Hello Cruel World
Monday, September 04, 2006
Further Fulminations (Environment more directly)

www.wired.com/ news/ politics/ 0,70405-0.html
Grappling With Climate Change [Wired News]
by Mark Anderson
02:00 AM Mar, 15, 2006

The scientific evidence is now overwhelming that unchecked growth in fossil fuel use throughout the next half-century will produce a global climate catastrophe.

To get a handle on the crisis -- and our options -- Wired News spoke with the authors of three new, comprehensive books on global climate change
Tim Flannery, director of the South Australian Museum and biologist at the University of Adelaide. His new book, The Weather Makers: How Man Is Changing the Climate and What It Means for Life on Earth
Lester R. Brown, an environmentalist who in January published the second edition of his acclaimed 2003 planetary prescription, Plan B
Elizabeth Kolbert, a staff writer for The New Yorker and author of Field Notes From a Catastrophe: Man, Nature, and Climate Change
Flannery: All the projections suggests that we're hitting it. Again, it just gives the added urgency of dealing with the issue today. Every step we take this year will be like the equivalent of five next year or 50 in five years' time -- because it's so relatively inexpensive right now to make the adjustments we need to make.

Just play a little thought game: We're 10 years out now; it's 2016. Sea levels have started to rise quickly. And governments around the world are spending even more money than they are now in defending their low-lying areas. How much is the U.S. spending right now in New Orleans? Imagine that cost replicated right around the southern and eastern coast of the U.S. And partly on the West Coast, too.

Imagine oil prices twice or three times what they are today. Imagine the increased problems of hurricanes and insurance losses at the same time. And imagine the problems of water availability as well, because we're getting a lot of extreme weather. That all adds up to a society under enormous stress. Is that society going to have the resources to invest in the new energy infrastructure that we need to build in order to eventually diminish those problems? Because changing energy infrastructure won't help sea-level rise for half a century. It won't help defend your city against this immediately rising ocean.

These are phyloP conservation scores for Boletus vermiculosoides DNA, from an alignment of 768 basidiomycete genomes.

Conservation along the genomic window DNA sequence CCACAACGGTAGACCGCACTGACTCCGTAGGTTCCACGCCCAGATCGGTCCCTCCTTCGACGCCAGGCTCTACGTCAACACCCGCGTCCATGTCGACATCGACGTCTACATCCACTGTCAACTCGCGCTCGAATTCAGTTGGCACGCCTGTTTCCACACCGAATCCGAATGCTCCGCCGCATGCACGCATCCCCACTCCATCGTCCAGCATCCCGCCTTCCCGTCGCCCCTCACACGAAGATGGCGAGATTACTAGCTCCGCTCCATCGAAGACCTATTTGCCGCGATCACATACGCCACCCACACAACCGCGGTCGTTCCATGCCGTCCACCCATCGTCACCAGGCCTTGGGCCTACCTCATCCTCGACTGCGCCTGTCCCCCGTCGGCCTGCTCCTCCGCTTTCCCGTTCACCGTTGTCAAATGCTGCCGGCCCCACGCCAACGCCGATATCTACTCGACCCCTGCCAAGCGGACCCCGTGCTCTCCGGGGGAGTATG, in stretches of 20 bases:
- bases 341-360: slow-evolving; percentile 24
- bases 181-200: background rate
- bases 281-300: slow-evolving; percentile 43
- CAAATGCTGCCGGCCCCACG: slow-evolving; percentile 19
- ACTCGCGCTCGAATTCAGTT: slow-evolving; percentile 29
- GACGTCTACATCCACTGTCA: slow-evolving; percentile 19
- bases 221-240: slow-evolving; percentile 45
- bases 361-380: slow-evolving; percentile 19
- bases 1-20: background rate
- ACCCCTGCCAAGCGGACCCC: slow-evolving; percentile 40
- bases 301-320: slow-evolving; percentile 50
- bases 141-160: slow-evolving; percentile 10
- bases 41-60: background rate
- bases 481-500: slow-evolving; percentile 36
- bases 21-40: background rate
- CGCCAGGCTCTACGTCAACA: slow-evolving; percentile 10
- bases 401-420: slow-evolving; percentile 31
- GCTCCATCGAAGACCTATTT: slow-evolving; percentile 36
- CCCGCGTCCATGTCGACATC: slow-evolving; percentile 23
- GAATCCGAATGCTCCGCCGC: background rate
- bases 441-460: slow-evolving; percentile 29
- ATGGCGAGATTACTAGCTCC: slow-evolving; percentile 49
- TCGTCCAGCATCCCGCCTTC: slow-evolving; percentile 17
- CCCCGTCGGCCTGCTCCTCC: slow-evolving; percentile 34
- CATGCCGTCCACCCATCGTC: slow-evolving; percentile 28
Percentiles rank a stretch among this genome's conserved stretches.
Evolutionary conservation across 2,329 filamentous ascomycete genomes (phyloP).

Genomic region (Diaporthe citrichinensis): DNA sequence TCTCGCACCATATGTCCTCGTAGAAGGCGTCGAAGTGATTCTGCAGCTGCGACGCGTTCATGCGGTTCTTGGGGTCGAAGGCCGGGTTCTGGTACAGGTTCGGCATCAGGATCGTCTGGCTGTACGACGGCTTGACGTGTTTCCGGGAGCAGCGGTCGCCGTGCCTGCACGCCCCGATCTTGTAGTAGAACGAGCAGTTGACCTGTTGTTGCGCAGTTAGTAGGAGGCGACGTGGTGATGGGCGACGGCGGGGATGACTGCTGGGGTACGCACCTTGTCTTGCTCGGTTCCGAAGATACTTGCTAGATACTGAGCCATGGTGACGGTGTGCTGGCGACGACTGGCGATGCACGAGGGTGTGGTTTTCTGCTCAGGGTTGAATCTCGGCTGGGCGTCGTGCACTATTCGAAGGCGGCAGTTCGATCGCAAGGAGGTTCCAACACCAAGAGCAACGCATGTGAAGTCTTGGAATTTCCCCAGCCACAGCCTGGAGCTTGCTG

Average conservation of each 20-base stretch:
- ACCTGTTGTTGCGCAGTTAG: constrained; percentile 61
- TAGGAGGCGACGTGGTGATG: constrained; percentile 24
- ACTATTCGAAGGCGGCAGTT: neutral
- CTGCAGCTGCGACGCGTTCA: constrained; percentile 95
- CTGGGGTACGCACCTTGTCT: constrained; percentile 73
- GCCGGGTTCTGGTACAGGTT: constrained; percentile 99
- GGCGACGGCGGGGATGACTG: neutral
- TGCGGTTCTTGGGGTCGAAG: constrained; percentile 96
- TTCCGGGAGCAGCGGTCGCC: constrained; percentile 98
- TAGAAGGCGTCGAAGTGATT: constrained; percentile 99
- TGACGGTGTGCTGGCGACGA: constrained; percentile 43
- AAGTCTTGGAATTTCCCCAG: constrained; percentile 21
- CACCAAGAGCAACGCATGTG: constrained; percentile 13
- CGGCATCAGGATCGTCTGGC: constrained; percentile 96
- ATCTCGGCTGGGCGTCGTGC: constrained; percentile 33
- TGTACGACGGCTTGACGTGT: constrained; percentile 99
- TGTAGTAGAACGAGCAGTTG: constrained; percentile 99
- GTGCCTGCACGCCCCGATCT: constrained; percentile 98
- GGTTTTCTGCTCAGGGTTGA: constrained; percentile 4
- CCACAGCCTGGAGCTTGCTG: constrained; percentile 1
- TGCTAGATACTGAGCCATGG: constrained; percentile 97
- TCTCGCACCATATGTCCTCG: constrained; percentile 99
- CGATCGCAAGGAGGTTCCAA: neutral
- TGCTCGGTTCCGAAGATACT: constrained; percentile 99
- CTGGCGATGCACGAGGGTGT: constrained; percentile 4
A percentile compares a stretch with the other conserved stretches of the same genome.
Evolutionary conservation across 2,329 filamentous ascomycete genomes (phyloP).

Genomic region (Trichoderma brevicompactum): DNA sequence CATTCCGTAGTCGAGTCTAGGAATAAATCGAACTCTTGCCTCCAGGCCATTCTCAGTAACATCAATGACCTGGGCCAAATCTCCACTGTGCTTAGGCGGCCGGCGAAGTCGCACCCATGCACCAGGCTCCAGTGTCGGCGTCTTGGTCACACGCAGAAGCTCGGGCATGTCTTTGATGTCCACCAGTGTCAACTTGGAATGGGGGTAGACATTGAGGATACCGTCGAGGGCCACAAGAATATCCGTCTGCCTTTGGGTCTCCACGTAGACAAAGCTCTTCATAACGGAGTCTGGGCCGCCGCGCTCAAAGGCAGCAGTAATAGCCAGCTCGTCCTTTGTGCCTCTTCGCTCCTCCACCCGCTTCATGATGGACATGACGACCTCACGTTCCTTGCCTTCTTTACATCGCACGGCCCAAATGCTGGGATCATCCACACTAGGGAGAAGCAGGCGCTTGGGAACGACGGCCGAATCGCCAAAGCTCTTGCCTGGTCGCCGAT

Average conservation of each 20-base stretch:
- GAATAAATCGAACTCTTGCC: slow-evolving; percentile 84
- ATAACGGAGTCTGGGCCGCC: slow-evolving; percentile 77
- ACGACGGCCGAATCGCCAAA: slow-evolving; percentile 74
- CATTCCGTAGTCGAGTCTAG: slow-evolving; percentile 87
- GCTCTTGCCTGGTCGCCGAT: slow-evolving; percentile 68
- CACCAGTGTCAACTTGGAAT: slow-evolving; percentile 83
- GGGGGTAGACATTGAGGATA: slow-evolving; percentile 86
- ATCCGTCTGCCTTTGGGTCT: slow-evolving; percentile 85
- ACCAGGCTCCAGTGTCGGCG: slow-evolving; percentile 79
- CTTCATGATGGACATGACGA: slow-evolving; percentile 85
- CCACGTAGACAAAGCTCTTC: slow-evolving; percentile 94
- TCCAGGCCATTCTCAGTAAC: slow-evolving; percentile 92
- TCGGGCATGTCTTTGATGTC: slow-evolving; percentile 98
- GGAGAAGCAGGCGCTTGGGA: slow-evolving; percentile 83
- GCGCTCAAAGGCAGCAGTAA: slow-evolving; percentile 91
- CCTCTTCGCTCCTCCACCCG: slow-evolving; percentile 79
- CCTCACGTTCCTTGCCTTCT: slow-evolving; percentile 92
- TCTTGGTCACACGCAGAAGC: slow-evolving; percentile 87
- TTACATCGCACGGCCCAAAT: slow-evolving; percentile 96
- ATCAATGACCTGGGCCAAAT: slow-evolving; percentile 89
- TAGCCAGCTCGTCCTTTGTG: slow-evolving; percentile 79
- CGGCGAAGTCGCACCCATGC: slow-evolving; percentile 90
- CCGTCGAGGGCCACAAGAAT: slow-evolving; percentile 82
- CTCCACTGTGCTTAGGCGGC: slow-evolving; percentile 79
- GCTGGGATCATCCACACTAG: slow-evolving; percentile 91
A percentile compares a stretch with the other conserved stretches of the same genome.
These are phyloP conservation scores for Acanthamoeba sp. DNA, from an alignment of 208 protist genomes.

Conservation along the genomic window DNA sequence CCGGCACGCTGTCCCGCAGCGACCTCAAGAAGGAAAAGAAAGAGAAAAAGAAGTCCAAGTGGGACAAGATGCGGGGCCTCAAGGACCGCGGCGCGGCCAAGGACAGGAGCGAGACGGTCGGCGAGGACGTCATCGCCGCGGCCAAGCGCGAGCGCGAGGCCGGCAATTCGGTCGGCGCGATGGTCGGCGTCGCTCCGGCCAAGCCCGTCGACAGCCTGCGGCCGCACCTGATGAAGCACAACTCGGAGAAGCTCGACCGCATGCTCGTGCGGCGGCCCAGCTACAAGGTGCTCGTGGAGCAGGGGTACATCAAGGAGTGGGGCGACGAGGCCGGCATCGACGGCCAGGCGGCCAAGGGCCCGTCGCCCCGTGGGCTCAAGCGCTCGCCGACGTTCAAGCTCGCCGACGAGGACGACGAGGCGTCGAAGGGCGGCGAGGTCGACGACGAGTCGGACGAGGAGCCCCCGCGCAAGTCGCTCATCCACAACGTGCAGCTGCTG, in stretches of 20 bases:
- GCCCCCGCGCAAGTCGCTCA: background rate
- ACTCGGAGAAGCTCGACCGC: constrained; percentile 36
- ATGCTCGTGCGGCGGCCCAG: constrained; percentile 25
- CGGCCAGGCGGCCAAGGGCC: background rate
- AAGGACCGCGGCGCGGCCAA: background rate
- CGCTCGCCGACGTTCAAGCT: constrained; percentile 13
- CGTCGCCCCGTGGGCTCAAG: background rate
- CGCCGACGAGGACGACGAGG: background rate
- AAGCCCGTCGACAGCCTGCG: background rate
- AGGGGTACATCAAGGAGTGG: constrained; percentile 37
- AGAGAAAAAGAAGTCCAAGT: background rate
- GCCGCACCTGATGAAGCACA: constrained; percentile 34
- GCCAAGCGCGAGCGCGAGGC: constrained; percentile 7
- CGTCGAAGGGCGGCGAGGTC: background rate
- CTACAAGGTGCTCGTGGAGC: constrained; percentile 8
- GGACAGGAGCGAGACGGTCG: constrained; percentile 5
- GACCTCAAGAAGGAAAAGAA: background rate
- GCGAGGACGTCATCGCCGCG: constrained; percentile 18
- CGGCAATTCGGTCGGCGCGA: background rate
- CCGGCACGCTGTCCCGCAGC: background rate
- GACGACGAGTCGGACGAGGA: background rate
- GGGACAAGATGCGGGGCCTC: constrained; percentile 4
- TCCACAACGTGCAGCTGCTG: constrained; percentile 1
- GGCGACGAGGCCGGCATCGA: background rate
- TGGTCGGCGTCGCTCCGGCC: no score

That's why I say acting now while we have the luxury of relatively inexpensive means of making these changes is all-important. In 10 years' time, we may not have the luxury of money and time to think about these things. And to act.

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[But then you see comments like this one below.]
resilience.geog.mcgill.ca/ blog/ index.php/ 2005/ 11/ 03/ tipping-points-in-the-earth-system-an-icon-of-climate-change

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"Tim Flannery, for instance, has stated that should the ice caps melt, sea levels would rise by 80 metres. This theory can be easily debunked with an experiment in your own bathtub"
Please tell us what bathtub experiment you are thinking of.

The Antarctic ice sheet is 14,425,000 km² average 3 km deep (That's about twice the area of Australia), the Greenland ice sheet is 1,755,637 km² avg 1-2 km deep

I'm not sure of the size of permanent ice areas on the continents of North America and Eurasia -- look for things like Global Snow Cover at visibleearth.nasa.gov. Obviously all of these completely melting would be close to the worst-case scenario, rather than what we hope is more likely. If the 80 metre rise figure is quoted accurately, I assume this is where it's from. But what is your point? Are you saying that Dr Flannery is predicting this is likely to happen? That's obviously not what I heard.

Even without extra water flowing from these into the oceans, the actual bulk of the existing water would be greater if the average overall global temperature rises, because water expands as it heats. Of course as more energy is being retained in the local systems, what tends to happen is the hot gets hotter, the cold gets colder, the dry drier, wet wetter, winds & storms stronger & more frequent, while the areas each of these apply to shift. Remembering Chaos Theory, demanding exact reliable small-scale predictions is disingenuously malevolent; frequently a sign either of the astroturf shill using Standard Operating Procedure, or ideologues defending the ideology that they hope will supply them with enough money to insulate themselves from any disasters, or ... I truly don't understand why.

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